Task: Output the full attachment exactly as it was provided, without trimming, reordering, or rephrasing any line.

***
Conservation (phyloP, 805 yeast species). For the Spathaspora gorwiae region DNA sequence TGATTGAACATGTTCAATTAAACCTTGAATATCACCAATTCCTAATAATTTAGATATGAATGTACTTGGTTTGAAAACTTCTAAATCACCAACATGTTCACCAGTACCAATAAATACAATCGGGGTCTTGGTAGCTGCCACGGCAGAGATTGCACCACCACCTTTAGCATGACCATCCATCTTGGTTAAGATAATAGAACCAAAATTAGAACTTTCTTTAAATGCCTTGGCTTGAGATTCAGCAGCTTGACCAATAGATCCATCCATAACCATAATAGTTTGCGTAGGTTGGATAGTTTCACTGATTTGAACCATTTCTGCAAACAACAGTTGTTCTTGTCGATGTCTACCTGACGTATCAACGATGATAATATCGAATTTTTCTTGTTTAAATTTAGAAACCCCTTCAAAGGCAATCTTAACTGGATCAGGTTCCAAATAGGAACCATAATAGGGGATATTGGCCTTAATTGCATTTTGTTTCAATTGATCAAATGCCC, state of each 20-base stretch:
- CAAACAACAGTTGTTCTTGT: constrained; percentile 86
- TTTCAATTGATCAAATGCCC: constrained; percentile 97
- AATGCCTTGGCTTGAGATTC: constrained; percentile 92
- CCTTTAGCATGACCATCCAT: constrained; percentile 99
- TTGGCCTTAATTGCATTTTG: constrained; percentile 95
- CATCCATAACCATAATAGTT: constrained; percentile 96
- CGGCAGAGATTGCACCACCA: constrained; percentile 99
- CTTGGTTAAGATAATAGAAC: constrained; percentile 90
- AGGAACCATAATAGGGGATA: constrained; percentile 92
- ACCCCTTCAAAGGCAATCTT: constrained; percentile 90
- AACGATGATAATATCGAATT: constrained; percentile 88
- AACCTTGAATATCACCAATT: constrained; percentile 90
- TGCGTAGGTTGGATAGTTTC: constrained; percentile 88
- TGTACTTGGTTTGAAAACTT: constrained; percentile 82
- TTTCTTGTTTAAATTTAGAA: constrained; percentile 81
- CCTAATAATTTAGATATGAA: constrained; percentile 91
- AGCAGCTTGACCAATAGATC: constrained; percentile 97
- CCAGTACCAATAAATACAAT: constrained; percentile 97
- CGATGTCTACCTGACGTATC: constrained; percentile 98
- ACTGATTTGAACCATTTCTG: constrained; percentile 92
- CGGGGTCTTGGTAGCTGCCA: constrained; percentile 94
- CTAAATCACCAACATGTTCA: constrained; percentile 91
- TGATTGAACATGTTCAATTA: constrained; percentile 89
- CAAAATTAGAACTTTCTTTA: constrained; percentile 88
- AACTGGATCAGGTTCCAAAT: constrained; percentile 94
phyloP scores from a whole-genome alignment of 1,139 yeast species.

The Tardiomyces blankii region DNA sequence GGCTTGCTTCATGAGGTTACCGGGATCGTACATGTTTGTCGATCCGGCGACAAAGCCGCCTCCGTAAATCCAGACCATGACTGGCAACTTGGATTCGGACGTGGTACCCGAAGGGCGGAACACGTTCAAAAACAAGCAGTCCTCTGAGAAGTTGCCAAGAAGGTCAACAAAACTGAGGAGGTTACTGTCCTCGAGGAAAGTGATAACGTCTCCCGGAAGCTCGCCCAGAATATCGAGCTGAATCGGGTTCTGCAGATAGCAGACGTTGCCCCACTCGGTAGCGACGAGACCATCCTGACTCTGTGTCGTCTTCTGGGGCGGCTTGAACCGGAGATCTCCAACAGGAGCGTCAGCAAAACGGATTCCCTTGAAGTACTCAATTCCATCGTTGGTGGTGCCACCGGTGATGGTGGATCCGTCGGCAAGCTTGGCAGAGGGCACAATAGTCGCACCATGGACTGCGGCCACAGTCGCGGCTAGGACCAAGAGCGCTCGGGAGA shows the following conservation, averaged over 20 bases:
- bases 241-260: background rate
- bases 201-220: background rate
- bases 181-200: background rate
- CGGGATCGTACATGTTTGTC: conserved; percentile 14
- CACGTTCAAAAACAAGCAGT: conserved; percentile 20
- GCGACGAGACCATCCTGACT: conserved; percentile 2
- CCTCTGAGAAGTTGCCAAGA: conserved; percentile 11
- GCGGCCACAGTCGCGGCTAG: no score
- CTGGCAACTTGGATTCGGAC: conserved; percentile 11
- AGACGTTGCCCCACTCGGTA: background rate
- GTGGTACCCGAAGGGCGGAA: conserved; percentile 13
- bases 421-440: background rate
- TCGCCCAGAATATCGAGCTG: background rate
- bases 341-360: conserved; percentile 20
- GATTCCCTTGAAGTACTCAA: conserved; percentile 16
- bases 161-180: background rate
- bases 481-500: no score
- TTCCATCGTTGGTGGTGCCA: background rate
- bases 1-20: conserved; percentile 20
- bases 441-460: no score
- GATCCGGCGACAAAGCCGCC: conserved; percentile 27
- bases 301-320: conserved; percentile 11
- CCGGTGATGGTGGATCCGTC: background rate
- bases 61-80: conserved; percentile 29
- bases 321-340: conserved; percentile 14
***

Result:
Conservation (phyloP, 805 yeast species). For the Spathaspora gorwiae region DNA sequence TGATTGAACATGTTCAATTAAACCTTGAATATCACCAATTCCTAATAATTTAGATATGAATGTACTTGGTTTGAAAACTTCTAAATCACCAACATGTTCACCAGTACCAATAAATACAATCGGGGTCTTGGTAGCTGCCACGGCAGAGATTGCACCACCACCTTTAGCATGACCATCCATCTTGGTTAAGATAATAGAACCAAAATTAGAACTTTCTTTAAATGCCTTGGCTTGAGATTCAGCAGCTTGACCAATAGATCCATCCATAACCATAATAGTTTGCGTAGGTTGGATAGTTTCACTGATTTGAACCATTTCTGCAAACAACAGTTGTTCTTGTCGATGTCTACCTGACGTATCAACGATGATAATATCGAATTTTTCTTGTTTAAATTTAGAAACCCCTTCAAAGGCAATCTTAACTGGATCAGGTTCCAAATAGGAACCATAATAGGGGATATTGGCCTTAATTGCATTTTGTTTCAATTGATCAAATGCCC, state of each 20-base stretch:
- CAAACAACAGTTGTTCTTGT: constrained; percentile 86
- TTTCAATTGATCAAATGCCC: constrained; percentile 97
- AATGCCTTGGCTTGAGATTC: constrained; percentile 92
- CCTTTAGCATGACCATCCAT: constrained; percentile 99
- TTGGCCTTAATTGCATTTTG: constrained; percentile 95
- CATCCATAACCATAATAGTT: constrained; percentile 96
- CGGCAGAGATTGCACCACCA: constrained; percentile 99
- CTTGGTTAAGATAATAGAAC: constrained; percentile 90
- AGGAACCATAATAGGGGATA: constrained; percentile 92
- ACCCCTTCAAAGGCAATCTT: constrained; percentile 90
- AACGATGATAATATCGAATT: constrained; percentile 88
- AACCTTGAATATCACCAATT: constrained; percentile 90
- TGCGTAGGTTGGATAGTTTC: constrained; percentile 88
- TGTACTTGGTTTGAAAACTT: constrained; percentile 82
- TTTCTTGTTTAAATTTAGAA: constrained; percentile 81
- CCTAATAATTTAGATATGAA: constrained; percentile 91
- AGCAGCTTGACCAATAGATC: constrained; percentile 97
- CCAGTACCAATAAATACAAT: constrained; percentile 97
- CGATGTCTACCTGACGTATC: constrained; percentile 98
- ACTGATTTGAACCATTTCTG: constrained; percentile 92
- CGGGGTCTTGGTAGCTGCCA: constrained; percentile 94
- CTAAATCACCAACATGTTCA: constrained; percentile 91
- TGATTGAACATGTTCAATTA: constrained; percentile 89
- CAAAATTAGAACTTTCTTTA: constrained; percentile 88
- AACTGGATCAGGTTCCAAAT: constrained; percentile 94
phyloP scores from a whole-genome alignment of 1,139 yeast species.

The Tardiomyces blankii region DNA sequence GGCTTGCTTCATGAGGTTACCGGGATCGTACATGTTTGTCGATCCGGCGACAAAGCCGCCTCCGTAAATCCAGACCATGACTGGCAACTTGGATTCGGACGTGGTACCCGAAGGGCGGAACACGTTCAAAAACAAGCAGTCCTCTGAGAAGTTGCCAAGAAGGTCAACAAAACTGAGGAGGTTACTGTCCTCGAGGAAAGTGATAACGTCTCCCGGAAGCTCGCCCAGAATATCGAGCTGAATCGGGTTCTGCAGATAGCAGACGTTGCCCCACTCGGTAGCGACGAGACCATCCTGACTCTGTGTCGTCTTCTGGGGCGGCTTGAACCGGAGATCTCCAACAGGAGCGTCAGCAAAACGGATTCCCTTGAAGTACTCAATTCCATCGTTGGTGGTGCCACCGGTGATGGTGGATCCGTCGGCAAGCTTGGCAGAGGGCACAATAGTCGCACCATGGACTGCGGCCACAGTCGCGGCTAGGACCAAGAGCGCTCGGGAGA shows the following conservation, averaged over 20 bases:
- bases 241-260: background rate
- bases 201-220: background rate
- bases 181-200: background rate
- CGGGATCGTACATGTTTGTC: conserved; percentile 14
- CACGTTCAAAAACAAGCAGT: conserved; percentile 20
- GCGACGAGACCATCCTGACT: conserved; percentile 2
- CCTCTGAGAAGTTGCCAAGA: conserved; percentile 11
- GCGGCCACAGTCGCGGCTAG: no score
- CTGGCAACTTGGATTCGGAC: conserved; percentile 11
- AGACGTTGCCCCACTCGGTA: background rate
- GTGGTACCCGAAGGGCGGAA: conserved; percentile 13
- bases 421-440: background rate
- TCGCCCAGAATATCGAGCTG: background rate
- bases 341-360: conserved; percentile 20
- GATTCCCTTGAAGTACTCAA: conserved; percentile 16
- bases 161-180: background rate
- bases 481-500: no score
- TTCCATCGTTGGTGGTGCCA: background rate
- bases 1-20: conserved; percentile 20
- bases 441-460: no score
- GATCCGGCGACAAAGCCGCC: conserved; percentile 27
- bases 301-320: conserved; percentile 11
- CCGGTGATGGTGGATCCGTC: background rate
- bases 61-80: conserved; percentile 29
- bases 321-340: conserved; percentile 14